The exemption from this system of exports to countries which do not apply the system,46 need not be taken over by the new convention. The requirement of notifying exports of particularly dangerous narcotics, i.e., of drugs of group I of the 1931 Convention to countries or territories not subject to the system of narcotics control established by the 1925 and 1931 Conventions, seems also to be obsolete and need not be taken over. The same applies to the requirement of prior approval, by the Permanent Central Opium Board, of exports equalling or exceeding five kilogrammes to such countries.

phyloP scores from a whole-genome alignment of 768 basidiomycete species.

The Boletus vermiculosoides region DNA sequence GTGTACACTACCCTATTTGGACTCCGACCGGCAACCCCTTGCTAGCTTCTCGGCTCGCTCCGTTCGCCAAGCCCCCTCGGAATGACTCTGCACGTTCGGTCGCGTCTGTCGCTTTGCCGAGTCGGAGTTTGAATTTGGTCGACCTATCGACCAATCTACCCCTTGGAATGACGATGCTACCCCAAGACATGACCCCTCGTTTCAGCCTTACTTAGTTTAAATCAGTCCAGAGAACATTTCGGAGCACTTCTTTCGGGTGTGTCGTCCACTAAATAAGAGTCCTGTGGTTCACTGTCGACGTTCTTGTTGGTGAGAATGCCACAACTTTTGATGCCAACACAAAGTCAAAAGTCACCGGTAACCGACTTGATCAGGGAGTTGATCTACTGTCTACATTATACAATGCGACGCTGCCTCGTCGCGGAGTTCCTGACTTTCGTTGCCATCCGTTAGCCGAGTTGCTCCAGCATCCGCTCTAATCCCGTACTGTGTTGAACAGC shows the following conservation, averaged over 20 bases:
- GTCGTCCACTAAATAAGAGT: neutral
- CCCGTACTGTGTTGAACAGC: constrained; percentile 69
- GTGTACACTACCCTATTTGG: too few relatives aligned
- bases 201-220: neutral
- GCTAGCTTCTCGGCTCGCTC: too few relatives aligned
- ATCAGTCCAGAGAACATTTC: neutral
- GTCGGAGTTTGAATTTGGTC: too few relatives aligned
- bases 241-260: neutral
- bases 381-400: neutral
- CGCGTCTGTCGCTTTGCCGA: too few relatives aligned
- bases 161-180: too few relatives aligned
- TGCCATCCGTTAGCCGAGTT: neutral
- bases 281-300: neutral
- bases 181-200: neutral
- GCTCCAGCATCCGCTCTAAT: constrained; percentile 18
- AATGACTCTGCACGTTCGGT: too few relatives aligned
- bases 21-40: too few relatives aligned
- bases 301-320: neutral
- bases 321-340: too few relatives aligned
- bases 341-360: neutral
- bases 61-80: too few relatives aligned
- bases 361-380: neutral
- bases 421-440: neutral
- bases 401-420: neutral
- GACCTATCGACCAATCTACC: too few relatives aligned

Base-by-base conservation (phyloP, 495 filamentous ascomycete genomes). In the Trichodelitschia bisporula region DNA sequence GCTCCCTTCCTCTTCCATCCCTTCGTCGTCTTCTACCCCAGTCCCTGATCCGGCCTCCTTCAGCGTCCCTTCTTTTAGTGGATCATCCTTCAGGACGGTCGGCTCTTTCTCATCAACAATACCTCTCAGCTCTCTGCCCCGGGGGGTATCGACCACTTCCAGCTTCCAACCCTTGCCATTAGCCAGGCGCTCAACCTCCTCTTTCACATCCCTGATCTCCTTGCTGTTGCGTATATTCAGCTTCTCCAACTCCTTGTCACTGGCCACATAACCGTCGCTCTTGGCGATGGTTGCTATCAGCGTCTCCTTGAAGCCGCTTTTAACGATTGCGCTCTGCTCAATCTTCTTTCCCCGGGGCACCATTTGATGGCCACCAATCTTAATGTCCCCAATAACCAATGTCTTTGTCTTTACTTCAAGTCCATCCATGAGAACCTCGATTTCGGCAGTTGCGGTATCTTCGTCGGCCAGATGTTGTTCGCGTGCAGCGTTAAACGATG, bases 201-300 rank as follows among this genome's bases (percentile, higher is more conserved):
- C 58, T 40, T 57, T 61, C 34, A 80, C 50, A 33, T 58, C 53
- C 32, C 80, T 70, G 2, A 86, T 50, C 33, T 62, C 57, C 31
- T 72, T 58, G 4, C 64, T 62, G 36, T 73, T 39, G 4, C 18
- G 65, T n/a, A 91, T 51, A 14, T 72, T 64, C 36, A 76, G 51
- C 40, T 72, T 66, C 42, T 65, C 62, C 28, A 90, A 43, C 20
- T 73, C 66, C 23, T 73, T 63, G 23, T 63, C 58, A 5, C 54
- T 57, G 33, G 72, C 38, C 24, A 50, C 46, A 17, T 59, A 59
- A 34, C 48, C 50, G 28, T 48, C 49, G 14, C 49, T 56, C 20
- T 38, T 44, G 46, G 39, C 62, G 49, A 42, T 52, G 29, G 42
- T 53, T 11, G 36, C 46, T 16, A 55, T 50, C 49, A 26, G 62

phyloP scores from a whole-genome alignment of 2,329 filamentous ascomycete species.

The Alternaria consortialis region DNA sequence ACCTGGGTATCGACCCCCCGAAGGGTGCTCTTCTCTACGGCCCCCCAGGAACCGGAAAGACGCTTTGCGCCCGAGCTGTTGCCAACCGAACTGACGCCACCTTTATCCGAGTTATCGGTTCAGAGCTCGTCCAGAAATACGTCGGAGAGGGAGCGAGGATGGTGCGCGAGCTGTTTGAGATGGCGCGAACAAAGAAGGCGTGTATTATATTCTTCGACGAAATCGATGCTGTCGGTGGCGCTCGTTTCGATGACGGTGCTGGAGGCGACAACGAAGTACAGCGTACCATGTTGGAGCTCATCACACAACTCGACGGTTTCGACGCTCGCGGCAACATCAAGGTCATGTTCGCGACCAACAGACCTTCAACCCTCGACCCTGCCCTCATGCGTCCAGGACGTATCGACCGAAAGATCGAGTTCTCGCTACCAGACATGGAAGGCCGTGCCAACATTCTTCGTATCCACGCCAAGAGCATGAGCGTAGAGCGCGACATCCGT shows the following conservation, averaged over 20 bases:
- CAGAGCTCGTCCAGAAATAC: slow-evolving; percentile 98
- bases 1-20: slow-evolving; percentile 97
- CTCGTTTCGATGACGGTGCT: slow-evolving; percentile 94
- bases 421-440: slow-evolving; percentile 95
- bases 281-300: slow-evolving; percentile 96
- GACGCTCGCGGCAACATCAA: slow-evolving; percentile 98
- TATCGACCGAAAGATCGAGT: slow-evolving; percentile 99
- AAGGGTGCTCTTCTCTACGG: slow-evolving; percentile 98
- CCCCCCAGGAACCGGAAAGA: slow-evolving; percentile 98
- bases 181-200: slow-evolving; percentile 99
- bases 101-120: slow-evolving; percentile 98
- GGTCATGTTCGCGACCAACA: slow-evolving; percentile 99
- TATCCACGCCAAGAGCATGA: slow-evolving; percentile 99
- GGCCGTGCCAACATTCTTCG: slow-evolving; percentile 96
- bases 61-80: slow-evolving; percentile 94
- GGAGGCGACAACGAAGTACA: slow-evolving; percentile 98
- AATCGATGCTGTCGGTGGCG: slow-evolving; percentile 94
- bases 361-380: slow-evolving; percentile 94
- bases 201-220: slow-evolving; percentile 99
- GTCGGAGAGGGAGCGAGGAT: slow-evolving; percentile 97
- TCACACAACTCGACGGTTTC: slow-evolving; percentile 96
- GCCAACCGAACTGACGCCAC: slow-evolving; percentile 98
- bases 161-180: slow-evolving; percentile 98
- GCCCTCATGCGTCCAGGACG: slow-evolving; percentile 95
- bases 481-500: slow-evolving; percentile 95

The problem of narcotic drugs involves administrative (including police), economic, health and social aspects of a special nature. It is in the international interest that all these phases should be treated from the special viewpoint of the narcotics treaties and that the responsibilities in this field should therefore be handled by special narcotics organs rather than by a number of offices having general responsibility in the field of health, economics, crime suppression, etc. It is also desirable that the responsibilities in the field of narcotic drugs be centralized on the national level, or, where this does not appear feasible, co-ordinated by special central organs. Governments should be able to approach, on all or at least most aspects of international co-operation in the field of narcotics control, specific agencies in foreign countries rather than a number of different ones, some of which may even have only local jurisdiction, depending on the substantive nature of the problem involved. Direct relations between the technical organs of different Governments are also important. Moreover the work of international organs is furthered by provisions of these two kinds relating to national administration. As a result, a particular structure of national control organs is either recommended internationally or prescribed by provisions of the existing narcotics treaties.4742